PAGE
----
HH Dagri Dorje Chang is widely recognized as one of the confidantes of HH the 14th Dalai Lama. HH Dagri Dorje Chang is recognized as the reincarnation of the previous Dagri Dorje Chang, whose disciples included masters such as Kyabje Pabongka Rinpoche, Ribur Rinpoche, Lama Thubten Yeshe and H.E. Geshe Lama Konchog.
HH Dagri Dorje Chang is also the manifestation of one of the 16 Arhants commonly seen in thangkas of Buddha Shakyamuni. HH Dagri Dorje Chang Rinpoche is no ordinary Lama but one who 2500 years ago had the merit to be reborn as one of Buddha Shakyamuni’s disciples.
The glorious master, Dagri Dorje Chang, Lobsang Lungrig Gyatso (5th incarnation of previous Dagri Dorje Chang Rinpoche) was born on the 5th day of 11th Tibetan month 1956. His father was named Ngawang and his mother, Paldron. At the time of his birth, there were many miracles and auspicious signs.
In 1957, he was recognized as the incarnation of the 4th Dagri Dorje Chang after extensive checks. Soon after Communist China invaded Tibet, Rinpoche was only 4 years old and could not escape out of Tibet. He was unable to go to his monastery because shortly after his recognition, the monastery was destroyed by the Chinese. In the next 10 years, he experienced numerous difficulties and hardships, just like many other Tibetans. But still, he put much effort into his studies and managed to learn some Tibetan grammar and handwriting.
“I remained at home. From my father and the ‘solpon’ from my past incarnation I learned reading, writing, mathematics and the Tibetan language. Later I went to a regular elementary school and until I was 15 years old I also had to herd sheep and cows. Then the Chinese began a coal mine near the mountains. I was put in that camp and had to do forced labour. Many Tibetans died there.
“Most of the people were illiterate but knew that I was the reincarnated Dagri Tulku, because he was very well known in that area. They had a lot of faith in me. So I became their teacher. In the evenings, after work, I taught them to read and write. Later I did administrative work in the camp, because in the meantime I had learned Chinese and how to do bookkeeping. All in all, they were very difficult years.”
In 1978, together with many other Tulkus and high lamas who were freed after being imprisoned by the Communist Chinese, Rinpoche went to Lhasa. This was after he had been in the camp for five years. In 1979, following international pressure, His Holiness the Dalai Lama’s extensive campaign on the Tibetan struggle and after the Tibetan Government in Exile had been to Tibet to observe the situation there, Communist China began to allow some religious freedom. Monasteries started to be restored and Rinpoche assisted in the process and also worked as a teacher, accountant etc.
In order to carry on his lineage, in 1982, Rinpoche was ordained as a novice monk by the ex-abbot of Sera Je Monastery called Lhundrup Thabkhe. He remembers, “I met the former abbot of Sera Je in secret. He gave me the first vows.” When he became a fully ordained monk the same year, he received the name of Thubten Lhundrup Tenzin Gyaltsen. He had brief opportunities to study and practice Buddhist philosophy and memorized Buddhist prayers.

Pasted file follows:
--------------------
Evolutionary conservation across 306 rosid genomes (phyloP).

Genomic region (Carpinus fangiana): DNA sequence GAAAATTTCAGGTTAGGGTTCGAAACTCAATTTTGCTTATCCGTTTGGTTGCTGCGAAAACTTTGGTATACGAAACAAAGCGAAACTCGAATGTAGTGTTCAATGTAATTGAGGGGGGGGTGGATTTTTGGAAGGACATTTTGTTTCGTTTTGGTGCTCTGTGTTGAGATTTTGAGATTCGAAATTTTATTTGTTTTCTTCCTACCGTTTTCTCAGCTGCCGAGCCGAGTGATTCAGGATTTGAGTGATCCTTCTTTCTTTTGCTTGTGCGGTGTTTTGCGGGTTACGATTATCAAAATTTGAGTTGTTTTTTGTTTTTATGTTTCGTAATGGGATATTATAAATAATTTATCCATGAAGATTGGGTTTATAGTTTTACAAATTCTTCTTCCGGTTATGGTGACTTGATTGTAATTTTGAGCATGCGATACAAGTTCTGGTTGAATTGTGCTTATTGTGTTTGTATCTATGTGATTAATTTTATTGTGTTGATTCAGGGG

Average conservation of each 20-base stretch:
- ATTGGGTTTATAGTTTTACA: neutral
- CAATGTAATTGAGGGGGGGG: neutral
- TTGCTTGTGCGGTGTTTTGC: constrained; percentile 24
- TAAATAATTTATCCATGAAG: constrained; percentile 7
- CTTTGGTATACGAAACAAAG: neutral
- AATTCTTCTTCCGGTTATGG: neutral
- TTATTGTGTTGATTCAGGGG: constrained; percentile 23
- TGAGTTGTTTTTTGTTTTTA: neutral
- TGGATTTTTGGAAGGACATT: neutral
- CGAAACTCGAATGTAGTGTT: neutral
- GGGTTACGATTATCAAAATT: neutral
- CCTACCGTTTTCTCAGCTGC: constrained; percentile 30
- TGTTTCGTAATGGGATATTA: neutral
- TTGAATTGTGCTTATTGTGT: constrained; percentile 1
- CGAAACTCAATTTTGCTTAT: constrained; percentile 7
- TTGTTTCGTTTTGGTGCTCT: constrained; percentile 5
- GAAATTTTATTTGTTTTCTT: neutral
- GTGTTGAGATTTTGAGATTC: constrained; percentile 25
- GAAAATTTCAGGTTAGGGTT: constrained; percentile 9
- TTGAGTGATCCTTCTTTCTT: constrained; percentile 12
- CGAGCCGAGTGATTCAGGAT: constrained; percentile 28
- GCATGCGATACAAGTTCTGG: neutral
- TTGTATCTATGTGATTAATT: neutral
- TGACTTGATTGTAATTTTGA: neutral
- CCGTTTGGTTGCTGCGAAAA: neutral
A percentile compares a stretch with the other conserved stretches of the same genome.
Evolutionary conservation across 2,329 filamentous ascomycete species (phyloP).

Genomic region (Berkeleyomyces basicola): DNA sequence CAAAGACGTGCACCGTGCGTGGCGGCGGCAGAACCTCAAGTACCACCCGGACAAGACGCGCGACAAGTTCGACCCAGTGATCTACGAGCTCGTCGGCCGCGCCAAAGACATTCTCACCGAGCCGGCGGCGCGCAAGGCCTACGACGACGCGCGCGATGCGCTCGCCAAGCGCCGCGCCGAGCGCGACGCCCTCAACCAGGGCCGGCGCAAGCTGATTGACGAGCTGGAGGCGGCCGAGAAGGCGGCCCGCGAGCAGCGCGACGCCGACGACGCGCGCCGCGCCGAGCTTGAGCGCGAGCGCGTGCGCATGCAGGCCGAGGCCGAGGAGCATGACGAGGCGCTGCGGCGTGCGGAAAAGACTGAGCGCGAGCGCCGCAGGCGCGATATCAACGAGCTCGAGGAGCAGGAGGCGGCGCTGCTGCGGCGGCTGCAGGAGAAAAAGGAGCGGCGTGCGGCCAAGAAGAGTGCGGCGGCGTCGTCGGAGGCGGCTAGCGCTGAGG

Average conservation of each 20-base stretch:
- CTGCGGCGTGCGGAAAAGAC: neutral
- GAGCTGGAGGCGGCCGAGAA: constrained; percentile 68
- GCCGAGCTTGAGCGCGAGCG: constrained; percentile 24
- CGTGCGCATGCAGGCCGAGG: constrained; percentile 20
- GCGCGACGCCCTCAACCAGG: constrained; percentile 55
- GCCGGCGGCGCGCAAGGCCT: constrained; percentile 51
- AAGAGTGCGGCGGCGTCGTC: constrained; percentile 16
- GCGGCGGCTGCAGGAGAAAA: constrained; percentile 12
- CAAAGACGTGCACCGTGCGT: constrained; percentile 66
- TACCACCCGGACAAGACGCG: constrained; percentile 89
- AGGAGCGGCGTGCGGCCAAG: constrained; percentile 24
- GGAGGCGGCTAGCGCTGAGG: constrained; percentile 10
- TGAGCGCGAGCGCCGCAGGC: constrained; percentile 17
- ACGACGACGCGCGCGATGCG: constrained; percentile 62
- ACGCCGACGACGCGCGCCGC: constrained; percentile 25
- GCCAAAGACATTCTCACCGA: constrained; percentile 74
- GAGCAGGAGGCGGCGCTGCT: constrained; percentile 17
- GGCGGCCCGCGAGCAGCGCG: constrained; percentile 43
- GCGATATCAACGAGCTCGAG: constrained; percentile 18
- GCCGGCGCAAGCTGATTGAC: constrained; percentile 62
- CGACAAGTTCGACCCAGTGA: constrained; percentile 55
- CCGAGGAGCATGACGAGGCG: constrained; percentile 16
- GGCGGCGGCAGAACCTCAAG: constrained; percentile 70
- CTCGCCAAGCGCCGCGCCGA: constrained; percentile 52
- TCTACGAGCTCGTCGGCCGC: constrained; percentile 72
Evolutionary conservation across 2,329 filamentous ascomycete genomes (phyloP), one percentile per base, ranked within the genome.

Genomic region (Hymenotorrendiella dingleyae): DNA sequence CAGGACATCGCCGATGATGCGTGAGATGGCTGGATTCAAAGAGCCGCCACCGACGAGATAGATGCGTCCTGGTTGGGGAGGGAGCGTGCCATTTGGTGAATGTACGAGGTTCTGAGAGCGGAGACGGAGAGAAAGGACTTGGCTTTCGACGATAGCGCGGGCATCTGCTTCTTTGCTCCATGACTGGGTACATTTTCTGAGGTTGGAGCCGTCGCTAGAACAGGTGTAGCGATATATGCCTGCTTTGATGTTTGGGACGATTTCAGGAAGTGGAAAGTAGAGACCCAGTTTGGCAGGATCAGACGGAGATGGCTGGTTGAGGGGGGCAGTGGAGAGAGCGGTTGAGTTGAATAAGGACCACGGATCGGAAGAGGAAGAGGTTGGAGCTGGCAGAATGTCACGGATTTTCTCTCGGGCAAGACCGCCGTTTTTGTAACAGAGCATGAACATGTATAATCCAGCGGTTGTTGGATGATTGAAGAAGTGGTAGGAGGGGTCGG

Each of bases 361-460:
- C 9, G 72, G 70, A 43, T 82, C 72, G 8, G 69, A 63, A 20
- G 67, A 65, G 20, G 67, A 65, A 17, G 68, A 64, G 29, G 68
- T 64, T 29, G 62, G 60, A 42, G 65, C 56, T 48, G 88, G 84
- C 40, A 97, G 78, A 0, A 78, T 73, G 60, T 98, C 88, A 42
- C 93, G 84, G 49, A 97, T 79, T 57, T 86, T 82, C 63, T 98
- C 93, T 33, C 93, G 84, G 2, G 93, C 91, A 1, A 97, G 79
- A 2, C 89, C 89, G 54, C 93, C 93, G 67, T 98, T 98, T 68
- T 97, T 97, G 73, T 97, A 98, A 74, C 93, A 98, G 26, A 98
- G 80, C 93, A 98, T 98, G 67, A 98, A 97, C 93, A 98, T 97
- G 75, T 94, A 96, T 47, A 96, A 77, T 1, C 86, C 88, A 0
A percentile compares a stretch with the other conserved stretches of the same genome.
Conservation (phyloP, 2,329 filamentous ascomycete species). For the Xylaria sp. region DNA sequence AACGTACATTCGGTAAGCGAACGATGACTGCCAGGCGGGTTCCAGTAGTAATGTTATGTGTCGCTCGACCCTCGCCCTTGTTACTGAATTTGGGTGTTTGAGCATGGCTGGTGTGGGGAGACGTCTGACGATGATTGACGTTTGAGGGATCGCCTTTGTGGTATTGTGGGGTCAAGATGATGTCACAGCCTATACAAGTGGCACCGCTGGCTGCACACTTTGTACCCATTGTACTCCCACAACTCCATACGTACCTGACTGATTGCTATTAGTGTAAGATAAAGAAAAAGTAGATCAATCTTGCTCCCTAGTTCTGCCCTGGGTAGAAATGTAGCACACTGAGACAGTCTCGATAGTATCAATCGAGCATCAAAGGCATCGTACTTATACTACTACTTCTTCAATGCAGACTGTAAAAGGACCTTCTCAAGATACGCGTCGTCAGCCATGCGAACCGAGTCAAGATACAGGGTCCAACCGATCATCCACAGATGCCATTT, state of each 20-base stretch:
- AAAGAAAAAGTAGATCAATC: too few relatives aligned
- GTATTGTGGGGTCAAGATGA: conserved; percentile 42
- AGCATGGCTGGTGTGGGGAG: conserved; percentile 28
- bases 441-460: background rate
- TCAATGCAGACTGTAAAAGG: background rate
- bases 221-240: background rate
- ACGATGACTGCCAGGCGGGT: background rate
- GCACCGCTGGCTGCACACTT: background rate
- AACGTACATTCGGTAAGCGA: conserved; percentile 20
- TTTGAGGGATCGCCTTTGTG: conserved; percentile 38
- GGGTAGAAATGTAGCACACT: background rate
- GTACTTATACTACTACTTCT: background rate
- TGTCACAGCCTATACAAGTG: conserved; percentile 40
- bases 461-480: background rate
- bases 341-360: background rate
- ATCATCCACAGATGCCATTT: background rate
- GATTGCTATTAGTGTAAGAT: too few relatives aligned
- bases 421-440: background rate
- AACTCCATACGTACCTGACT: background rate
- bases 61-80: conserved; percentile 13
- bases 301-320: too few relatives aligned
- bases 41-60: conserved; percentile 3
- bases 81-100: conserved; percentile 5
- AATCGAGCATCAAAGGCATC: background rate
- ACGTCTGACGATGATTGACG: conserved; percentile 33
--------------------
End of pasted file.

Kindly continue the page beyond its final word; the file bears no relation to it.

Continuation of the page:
Many students from his past life then started making requests and wrote many letters urging Rinpoche to leave Tibet for India. They helped to make travel preparations and obtain travel documents. “In the eighties, after the changes in the Chinese policy, monks from Sera came to me and requested me to go to India. My previous incarnation was renowned and I was encouraged to go to India for my education. Then many people collected money for me. It was very difficult to get a passport and I had to wait two years before I could leave. Only after my escape to India did I become a novice monk,” recalls Rinpoche.
On 22nd July 1983, Rinpoche left Tibet after making a pilgrimage to many holy sites such as Jokhang Temple, Sera, Drepung, and Gaden Monastery where he made many extensive prayers and offerings. He was received by some monks and Gelong Losang Chophel from Kopan Monastery at the border of Nepal and Tibet. In Nepal he stayed in Kopan Monastery and during his stay here, visited many holy places such as Boudhanath Stupa, Shyambunath Stupa etc.
Rinpoche left for Dharamsala, India on the 23rd August 1983. He was received by the Tibetan religious office and security office and the treasurer of his former past life, called Jampa Tsondu.
Rinpoche met H.H. the Dalai Lama on the 27th August 1983 and discussed with him the situations in Tibet and his life there as well as for his future. HH the Dalai Lama stressed the importance of practicing Buddhist Philosophy. During his stay in Dharamsala, Rinpoche together with other newly arrived Tibetans attended classes to learn English, Tibetan, poetry etc.
His Holiness, upon hearing this, granted Rinpoche extensive gifts and presents.
At the same time, Rinpoche also met Lama Thubten Yeshe of Kopan Monastery. Lama Yeshe kindly promised to take care of Rinpoche’s future studies and other necessities. On 2nd January 1984, Rinpoche went to Sera Je monastery. Upon arrival, he was well-received by many representatives of the monastery. For the next 11 years, Rinpoche studied the 5 major texts of Buddhist philosophy such as collective topics, Paramita, Madyamika, Abhidharma, Vinaya and logic etc.
Rinpoche spent the next 4 years in the Lharampa class. In January 1999, he received the Geshe Lharampa degree, which is the highest qualification obtainable. He had to take his examinations of debate in Sera, Drepung and Gaden Monastery.
Later at the lower Tantric University, Rinpoche studied Tantra extensively and graduated at the top of his class. From end of 2001, Rinpoche, at the request of many students, started teaching in India, Europe and Singapore.